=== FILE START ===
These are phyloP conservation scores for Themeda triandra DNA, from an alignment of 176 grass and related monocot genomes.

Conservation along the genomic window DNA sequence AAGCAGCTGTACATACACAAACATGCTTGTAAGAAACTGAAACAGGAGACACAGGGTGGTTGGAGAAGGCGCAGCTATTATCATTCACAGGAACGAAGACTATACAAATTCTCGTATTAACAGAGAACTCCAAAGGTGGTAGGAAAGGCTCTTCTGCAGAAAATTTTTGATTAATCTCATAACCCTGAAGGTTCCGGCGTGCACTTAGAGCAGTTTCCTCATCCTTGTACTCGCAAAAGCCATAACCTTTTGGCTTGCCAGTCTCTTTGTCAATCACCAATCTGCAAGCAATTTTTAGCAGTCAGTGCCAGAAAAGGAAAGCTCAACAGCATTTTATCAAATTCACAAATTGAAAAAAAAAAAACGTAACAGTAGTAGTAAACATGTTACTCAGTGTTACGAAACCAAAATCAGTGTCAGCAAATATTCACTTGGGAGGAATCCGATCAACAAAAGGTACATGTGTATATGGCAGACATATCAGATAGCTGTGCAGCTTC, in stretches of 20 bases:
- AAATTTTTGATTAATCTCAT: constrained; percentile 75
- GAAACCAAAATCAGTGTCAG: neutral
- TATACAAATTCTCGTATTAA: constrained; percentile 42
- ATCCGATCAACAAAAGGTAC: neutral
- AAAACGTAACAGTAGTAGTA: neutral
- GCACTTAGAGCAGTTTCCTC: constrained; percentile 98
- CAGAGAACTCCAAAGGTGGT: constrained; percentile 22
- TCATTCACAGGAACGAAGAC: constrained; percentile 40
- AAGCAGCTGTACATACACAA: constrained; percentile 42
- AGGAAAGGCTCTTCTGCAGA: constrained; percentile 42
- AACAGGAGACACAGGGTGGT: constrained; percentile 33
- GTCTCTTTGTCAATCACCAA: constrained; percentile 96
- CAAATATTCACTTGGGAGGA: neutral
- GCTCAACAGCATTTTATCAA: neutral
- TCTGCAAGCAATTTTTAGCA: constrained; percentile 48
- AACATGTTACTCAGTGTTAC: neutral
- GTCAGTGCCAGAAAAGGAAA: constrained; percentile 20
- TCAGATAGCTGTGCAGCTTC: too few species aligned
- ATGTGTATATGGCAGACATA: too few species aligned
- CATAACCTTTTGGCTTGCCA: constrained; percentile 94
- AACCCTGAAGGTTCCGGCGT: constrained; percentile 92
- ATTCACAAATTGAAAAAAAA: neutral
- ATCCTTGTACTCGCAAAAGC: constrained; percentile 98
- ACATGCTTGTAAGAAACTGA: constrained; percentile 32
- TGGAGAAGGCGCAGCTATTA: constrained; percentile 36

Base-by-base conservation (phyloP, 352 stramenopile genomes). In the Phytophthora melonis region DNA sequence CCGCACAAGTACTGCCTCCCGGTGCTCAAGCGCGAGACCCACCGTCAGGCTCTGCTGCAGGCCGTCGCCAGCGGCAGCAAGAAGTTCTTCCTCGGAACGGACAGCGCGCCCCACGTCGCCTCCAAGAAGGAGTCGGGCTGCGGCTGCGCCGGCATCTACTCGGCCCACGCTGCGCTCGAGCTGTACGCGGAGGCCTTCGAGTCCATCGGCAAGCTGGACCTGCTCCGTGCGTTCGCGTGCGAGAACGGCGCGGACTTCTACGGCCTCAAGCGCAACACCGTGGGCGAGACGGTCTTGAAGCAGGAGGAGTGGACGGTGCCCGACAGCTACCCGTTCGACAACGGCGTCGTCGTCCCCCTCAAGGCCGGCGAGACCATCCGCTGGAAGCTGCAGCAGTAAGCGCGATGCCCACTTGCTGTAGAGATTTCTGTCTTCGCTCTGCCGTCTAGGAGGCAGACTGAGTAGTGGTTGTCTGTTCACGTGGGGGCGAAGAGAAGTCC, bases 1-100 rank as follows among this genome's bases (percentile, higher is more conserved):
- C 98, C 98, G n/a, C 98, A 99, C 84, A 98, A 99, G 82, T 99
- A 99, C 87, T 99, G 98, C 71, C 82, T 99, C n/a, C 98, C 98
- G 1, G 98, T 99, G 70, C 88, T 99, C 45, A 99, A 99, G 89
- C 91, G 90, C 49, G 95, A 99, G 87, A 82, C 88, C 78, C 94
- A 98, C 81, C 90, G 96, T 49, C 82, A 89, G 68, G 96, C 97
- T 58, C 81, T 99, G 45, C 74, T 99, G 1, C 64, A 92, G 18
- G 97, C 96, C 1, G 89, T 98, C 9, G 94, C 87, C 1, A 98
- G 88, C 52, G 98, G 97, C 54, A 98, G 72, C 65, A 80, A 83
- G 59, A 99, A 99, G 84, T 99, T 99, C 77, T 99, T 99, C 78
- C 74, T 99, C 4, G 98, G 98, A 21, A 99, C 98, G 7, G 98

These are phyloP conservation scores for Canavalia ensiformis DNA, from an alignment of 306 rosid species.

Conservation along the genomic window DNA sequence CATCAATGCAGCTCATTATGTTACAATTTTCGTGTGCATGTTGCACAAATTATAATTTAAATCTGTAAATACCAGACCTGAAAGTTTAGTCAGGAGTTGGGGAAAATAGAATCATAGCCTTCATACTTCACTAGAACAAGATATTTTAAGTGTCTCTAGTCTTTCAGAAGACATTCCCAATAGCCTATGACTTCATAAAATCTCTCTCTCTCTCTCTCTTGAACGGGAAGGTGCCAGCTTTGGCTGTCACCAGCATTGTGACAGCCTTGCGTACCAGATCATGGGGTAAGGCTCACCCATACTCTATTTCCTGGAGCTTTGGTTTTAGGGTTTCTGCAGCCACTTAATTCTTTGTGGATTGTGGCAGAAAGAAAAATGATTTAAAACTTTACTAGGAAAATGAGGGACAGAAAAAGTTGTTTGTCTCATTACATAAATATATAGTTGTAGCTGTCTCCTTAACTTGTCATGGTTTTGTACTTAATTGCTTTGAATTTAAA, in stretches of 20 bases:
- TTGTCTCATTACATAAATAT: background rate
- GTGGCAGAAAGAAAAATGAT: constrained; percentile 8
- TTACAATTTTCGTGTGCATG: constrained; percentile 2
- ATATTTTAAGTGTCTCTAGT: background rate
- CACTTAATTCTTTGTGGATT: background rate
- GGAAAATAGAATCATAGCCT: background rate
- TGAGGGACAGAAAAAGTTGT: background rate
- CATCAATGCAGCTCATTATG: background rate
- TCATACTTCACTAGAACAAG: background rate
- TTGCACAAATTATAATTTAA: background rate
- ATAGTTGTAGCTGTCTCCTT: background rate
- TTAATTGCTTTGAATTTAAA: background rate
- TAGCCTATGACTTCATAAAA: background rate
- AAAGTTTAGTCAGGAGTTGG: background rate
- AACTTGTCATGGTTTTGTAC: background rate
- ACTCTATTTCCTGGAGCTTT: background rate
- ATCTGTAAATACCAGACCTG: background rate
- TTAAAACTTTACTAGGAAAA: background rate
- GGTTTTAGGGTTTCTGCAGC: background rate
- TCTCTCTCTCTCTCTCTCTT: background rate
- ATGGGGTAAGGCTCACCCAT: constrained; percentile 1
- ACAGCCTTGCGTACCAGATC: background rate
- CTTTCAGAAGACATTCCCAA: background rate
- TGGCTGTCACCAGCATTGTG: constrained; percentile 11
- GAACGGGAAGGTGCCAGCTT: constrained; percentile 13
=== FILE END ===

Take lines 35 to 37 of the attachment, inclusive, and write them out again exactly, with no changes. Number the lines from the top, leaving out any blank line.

- G 97, C 96, C 1, G 89, T 98, C 9, G 94, C 87, C 1, A 98
- G 88, C 52, G 98, G 97, C 54, A 98, G 72, C 65, A 80, A 83
- G 59, A 99, A 99, G 84, T 99, T 99, C 77, T 99, T 99, C 78